Dr. Lesa Shaul holds two of her favorite Funko Pop! figurines.

English professor’s love of literature and pop culture shines in Wallace Hall 

Story: Phillip Tutor | Photo: Betsy Compton

When Dr. Lesa Shaul reclines in her chair, within arm’s reach are shelves of classic literature, the poetry of Percy Shelley, William Faulkner’s streams of consciousness, the brilliance of Robert Penn Warren. For a professor of English, the cramped space seems an oasis of calm, a few square feet bloated with printed words worthy of memorization.

But there, amid her office at the University of West Alabama, Shaul is never alone. 

The whole cast of “Hamilton” is present, including a resplendent King George III. So, too, is Vito Corleone, the Kennedys, John F. and Jackie, and a toga-wearing Bluto from “National Lampoon’s Animal House.” If they could, Adele, Willie Nelson, Prince, Amy Winehouse, Billy Idol and Johnny Cash would sing while she reads. Venus Williams isn’t the only athlete in the room; joining her are Michael Jordan and Allen Iverson and a host of NBA stars. Rocky Balboa is there, along with Apollo Creed. The cast of “The Simpsons” is nearby. Daryl Dixon and Michonne and Dog from “The Walking Dead” mingle with colleagues from “The Office.” Marilyn Monroe looks exquisite, as does Queen Elizabeth II and Princess Diana.

Among Shaul’s favorites are residents of her office’s Murderers’ Row. They’re a bloody mess. Hannibal Lecter. Jason Voorhees. Patrick Bateman. Freddie Krueger. Michael Myers. Jack Torrance. And Chucky and Carrie and Pennywise.

The obvious question: Why?

“Because I’m a little into the macabre, maybe,” Shaul said.

Perhaps. But it’s undeniable that these characters of pop culture, sports and music — 213 Funko Pop! collectible figurines — are the visual stars of Shaul’s space in Wallace Hall. They’re omnipresent: on bookshelves, atop filing cabinets, guarding her office door, near her computer. There’s seemingly no room for new arrivals, which there surely will be. The sheer number of Funkos, with oversized eyes and odd facial expressions and tiny torsos, can make it hard for first-time visitors to preserve a train of thought.

They also share the spotlight with Shaul, the former director of UWA’s honors program who’s won several of the university’s top faculty honors, including the McIllwain Bell Trustee Professor Award (2016) and the William E. Gilbert Award for Outstanding Teaching (2003). But her office collection of pop-culture toy figurines is so unique, as well as so visually arresting, that separating her campus image from her decades at UWA isn’t a simple exercise.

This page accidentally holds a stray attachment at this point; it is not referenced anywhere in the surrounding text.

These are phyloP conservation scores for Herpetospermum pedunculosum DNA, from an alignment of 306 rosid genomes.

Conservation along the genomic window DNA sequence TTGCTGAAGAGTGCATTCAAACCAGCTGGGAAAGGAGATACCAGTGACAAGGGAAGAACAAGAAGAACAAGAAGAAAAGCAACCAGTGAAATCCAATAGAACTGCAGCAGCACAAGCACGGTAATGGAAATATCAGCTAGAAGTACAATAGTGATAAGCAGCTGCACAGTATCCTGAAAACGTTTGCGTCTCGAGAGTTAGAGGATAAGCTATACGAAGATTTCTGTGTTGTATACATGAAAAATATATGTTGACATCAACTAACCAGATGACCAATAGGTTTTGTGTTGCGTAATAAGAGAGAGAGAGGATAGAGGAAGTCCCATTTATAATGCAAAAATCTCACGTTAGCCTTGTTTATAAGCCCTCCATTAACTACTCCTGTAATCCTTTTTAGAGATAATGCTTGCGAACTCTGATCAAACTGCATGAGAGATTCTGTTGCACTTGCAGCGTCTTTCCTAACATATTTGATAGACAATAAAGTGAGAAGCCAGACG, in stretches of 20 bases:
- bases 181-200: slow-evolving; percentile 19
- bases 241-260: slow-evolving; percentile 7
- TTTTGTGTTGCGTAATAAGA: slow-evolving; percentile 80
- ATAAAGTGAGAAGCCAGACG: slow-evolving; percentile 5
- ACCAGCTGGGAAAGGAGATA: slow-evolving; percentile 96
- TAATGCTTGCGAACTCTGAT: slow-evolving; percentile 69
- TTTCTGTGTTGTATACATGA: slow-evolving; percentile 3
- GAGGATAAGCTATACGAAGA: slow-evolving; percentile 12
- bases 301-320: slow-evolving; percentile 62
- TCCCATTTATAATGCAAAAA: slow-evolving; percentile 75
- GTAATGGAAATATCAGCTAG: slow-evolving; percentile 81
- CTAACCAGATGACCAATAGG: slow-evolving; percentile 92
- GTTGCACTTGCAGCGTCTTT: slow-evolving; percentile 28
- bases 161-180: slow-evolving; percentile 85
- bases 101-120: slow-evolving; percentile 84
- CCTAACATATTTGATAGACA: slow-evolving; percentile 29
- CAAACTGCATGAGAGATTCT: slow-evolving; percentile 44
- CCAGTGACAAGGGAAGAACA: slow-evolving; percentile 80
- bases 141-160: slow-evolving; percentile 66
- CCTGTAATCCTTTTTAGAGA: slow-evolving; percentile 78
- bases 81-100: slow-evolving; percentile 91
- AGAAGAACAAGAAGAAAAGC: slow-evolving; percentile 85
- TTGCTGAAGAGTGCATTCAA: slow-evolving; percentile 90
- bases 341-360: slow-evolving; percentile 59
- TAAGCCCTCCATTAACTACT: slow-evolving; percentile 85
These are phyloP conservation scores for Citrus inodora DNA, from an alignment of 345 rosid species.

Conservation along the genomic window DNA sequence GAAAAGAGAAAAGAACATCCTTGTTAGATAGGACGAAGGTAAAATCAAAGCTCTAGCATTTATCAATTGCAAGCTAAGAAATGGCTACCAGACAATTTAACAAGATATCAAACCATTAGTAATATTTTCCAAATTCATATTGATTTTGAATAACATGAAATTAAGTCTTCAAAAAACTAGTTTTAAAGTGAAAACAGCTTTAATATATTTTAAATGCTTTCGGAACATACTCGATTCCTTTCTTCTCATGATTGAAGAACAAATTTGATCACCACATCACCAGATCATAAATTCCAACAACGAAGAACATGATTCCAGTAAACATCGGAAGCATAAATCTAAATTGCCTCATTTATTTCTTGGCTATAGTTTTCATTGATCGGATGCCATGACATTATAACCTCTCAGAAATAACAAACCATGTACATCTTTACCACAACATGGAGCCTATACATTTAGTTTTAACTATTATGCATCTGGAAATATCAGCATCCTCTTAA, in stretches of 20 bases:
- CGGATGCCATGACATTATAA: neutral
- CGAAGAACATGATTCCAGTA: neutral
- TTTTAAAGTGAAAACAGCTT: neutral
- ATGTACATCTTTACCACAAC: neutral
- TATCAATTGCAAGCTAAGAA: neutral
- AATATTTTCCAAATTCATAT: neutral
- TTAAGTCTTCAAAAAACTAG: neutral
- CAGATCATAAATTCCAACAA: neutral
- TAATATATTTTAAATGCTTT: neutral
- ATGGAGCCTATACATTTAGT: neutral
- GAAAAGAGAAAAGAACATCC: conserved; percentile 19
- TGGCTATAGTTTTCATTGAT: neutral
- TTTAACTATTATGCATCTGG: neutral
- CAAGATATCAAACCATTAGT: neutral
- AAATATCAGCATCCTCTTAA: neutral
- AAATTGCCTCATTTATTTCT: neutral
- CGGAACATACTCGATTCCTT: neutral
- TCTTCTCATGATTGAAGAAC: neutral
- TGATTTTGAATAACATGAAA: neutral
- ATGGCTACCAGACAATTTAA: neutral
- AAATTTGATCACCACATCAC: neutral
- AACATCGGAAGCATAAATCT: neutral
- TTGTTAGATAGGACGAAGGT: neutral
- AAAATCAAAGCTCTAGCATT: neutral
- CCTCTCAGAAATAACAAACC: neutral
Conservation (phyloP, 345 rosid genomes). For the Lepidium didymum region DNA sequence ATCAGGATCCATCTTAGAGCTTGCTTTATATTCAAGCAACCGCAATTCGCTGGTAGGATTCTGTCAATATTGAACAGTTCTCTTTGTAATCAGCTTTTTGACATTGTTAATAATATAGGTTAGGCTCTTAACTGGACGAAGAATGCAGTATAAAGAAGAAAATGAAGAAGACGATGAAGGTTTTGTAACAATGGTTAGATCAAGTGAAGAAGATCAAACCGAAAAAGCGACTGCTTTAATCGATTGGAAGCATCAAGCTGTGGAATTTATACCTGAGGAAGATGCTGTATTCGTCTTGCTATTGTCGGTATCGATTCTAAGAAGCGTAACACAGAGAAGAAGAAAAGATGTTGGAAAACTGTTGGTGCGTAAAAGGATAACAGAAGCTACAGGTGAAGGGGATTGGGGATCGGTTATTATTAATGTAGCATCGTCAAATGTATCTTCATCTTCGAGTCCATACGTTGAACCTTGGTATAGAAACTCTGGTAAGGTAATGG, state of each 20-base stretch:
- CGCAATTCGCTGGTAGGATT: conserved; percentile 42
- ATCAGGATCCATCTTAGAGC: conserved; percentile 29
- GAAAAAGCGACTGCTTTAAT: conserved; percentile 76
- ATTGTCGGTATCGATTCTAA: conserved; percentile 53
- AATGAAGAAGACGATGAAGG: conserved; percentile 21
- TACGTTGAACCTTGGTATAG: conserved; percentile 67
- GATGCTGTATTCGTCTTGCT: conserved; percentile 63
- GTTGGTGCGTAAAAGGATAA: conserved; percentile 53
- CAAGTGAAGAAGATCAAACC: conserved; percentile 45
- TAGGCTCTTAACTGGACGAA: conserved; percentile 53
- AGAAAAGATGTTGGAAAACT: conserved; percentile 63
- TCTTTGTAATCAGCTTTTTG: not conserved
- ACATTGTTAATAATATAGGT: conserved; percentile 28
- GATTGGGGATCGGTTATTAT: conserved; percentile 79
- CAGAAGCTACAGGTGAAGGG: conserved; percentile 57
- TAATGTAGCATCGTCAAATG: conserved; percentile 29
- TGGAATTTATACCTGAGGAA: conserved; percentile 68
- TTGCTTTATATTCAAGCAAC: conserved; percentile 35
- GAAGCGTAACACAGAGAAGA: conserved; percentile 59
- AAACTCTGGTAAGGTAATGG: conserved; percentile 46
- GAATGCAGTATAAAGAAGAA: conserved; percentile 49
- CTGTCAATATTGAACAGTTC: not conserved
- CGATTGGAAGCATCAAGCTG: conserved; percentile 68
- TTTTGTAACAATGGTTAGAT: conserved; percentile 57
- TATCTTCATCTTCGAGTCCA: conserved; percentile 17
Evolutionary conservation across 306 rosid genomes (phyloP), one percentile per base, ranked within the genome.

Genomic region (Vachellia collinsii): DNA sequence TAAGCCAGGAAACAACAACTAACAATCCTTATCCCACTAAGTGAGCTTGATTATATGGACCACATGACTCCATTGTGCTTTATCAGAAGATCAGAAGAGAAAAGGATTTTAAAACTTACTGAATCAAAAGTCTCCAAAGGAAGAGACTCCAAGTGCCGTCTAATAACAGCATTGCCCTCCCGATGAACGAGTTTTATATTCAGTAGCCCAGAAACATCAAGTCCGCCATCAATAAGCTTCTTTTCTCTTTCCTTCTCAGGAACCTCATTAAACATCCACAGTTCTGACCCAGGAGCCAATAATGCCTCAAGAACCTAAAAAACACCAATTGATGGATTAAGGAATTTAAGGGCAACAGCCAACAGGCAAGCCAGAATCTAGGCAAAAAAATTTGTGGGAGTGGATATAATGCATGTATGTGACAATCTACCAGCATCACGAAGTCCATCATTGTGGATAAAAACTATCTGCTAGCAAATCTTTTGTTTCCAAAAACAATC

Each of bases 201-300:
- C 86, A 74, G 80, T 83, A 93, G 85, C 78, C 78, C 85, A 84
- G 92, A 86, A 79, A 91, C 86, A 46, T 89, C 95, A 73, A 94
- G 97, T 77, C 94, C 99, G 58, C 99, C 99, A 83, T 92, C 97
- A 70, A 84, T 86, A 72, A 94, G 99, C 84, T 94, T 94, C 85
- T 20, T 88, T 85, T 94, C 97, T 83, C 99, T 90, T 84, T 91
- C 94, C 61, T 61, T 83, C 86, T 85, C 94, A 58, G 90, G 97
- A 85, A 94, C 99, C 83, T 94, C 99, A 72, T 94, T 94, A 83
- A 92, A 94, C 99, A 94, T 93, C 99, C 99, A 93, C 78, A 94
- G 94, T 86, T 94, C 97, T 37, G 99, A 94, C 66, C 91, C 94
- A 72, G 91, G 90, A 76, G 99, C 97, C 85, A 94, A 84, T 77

She’s OK with that, even if the sight of a few hundred faces staring at them catches unsuspecting students off guard.

“I didn’t move the Funkos to my office until after we came back from the COVID shutdown,” Shaul said, “so it seemed to be a manifestation of some sort of psychosis I had developed during the shutdown. But only now are students actually coming to my office really with any kind of regularity.”

For what it’s worth, sharing her office with marauders and queens and movie stars wasn’t an orchestrated plan. Minus the Funkos, Shaul’s workspace is an extension of her day job, an English professor enveloped by spines of classic works. But her son was a fan of “The Walking Dead” graphic novels, which birthed a familial obsession with the television series and the acquisition of her first figurine, a likeness of Daryl Dixon, thanks to a gift from Dr. Alan Brown, an UWA English department colleague.

Shaul wasn’t yet a Funko Pop! devotee, though she found the merging of toy figurines and her preferred zombie apocalypse drama worth the child-like effort. Shaul couldn’t have only one “Walking Dead” character, she thought. If she had Daryl, she had to have Michonne. And Daryl’s pet dog named, simply, Dog. And Alpha, one of the show’s villains. And another version of Daryl. The spigot was opened. “And then people started noticing that I had these things and they would buy them for me as gifts, and I would obsessively find ones that I wanted,” she said.  

Jazzed that her collection has topped 200, Shaul is adamant that “it is not quite crazy land,” and she’s probably right, given that the Guiness Book of World Records lists the largest Funko Pop! collection at more than 7,000. Students who swing by her office are often astonished, but nothing more, not even when they hear that her favorite Funko is Medusa, her head draped in poisonous snakes. “They either think I’m a weird, crazy woman or they immediately delight in trying to identify them, like, ‘Oh, that is so cool,’” she said. “And they love them for the same reason I do. It’s the little individual touches, like Miles Davis with his trademark giant glasses, and Dwight Schrute (from ‘The Office’) with the stapler and the Jell-O.”